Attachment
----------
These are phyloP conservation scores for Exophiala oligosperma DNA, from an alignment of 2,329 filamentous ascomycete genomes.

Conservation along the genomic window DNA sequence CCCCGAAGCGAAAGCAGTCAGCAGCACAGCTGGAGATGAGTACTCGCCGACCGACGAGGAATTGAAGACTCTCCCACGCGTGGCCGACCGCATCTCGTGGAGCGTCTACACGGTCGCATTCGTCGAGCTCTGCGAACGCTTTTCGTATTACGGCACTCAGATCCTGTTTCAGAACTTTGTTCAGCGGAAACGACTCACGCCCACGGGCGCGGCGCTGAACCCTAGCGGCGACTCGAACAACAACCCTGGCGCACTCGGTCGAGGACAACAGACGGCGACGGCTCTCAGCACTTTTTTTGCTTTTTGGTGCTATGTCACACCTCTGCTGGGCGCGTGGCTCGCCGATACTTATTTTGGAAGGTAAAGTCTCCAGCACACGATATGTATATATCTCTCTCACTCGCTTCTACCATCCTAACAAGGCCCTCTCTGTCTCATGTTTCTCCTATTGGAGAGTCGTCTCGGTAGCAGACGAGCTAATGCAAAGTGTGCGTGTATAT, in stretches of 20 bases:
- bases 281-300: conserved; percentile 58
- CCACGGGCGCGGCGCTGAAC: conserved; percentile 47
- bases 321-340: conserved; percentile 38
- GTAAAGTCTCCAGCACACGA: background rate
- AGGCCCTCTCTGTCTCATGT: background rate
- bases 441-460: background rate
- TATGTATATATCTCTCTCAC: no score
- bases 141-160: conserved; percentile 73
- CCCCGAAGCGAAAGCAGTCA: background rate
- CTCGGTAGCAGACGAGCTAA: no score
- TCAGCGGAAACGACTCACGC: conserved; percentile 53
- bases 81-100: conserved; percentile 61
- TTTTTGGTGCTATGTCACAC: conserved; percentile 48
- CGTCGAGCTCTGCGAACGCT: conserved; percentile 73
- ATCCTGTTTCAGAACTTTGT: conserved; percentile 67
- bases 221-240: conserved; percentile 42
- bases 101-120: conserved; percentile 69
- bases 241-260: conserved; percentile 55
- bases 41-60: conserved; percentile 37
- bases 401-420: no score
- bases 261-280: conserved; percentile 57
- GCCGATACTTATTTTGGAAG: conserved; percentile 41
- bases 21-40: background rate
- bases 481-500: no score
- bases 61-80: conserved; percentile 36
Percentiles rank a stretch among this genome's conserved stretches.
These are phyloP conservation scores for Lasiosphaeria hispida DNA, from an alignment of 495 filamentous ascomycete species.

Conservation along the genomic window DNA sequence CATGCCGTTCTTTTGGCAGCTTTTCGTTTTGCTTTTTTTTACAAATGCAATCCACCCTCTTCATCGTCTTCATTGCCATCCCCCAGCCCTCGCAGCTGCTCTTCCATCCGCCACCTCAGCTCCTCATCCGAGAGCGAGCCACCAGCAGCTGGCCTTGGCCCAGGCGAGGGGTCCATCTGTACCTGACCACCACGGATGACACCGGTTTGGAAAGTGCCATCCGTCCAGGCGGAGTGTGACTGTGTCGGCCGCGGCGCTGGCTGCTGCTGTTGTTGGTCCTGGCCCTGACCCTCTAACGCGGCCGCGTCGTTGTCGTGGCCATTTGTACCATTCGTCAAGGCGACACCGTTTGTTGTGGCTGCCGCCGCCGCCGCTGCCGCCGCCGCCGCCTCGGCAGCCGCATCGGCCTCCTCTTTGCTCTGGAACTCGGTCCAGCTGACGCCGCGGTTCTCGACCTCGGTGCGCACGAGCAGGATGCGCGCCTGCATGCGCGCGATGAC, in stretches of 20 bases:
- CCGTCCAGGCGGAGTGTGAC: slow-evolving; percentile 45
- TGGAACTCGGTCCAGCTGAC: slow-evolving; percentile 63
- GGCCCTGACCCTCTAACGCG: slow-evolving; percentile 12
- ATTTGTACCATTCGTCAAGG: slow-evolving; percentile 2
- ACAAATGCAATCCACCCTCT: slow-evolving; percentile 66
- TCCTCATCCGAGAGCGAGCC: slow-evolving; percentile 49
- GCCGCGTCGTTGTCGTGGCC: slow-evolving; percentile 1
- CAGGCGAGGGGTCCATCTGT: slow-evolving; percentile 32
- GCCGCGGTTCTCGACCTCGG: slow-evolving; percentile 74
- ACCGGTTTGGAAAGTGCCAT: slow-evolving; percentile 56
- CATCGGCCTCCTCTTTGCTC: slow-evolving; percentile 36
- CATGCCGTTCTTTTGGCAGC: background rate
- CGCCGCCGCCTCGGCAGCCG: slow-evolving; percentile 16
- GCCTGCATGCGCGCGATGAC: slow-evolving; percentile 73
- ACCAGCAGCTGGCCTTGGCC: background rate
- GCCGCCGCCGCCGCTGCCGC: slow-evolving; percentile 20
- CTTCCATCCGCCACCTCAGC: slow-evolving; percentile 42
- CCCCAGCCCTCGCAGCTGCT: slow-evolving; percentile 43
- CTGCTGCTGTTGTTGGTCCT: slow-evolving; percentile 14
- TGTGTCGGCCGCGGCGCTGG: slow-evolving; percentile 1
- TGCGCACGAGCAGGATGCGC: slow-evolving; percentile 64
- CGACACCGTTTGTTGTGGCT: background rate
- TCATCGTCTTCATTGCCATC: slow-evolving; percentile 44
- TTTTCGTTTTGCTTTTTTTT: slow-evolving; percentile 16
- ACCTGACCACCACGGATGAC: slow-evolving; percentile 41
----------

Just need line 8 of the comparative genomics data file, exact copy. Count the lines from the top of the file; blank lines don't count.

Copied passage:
- bases 441-460: background rate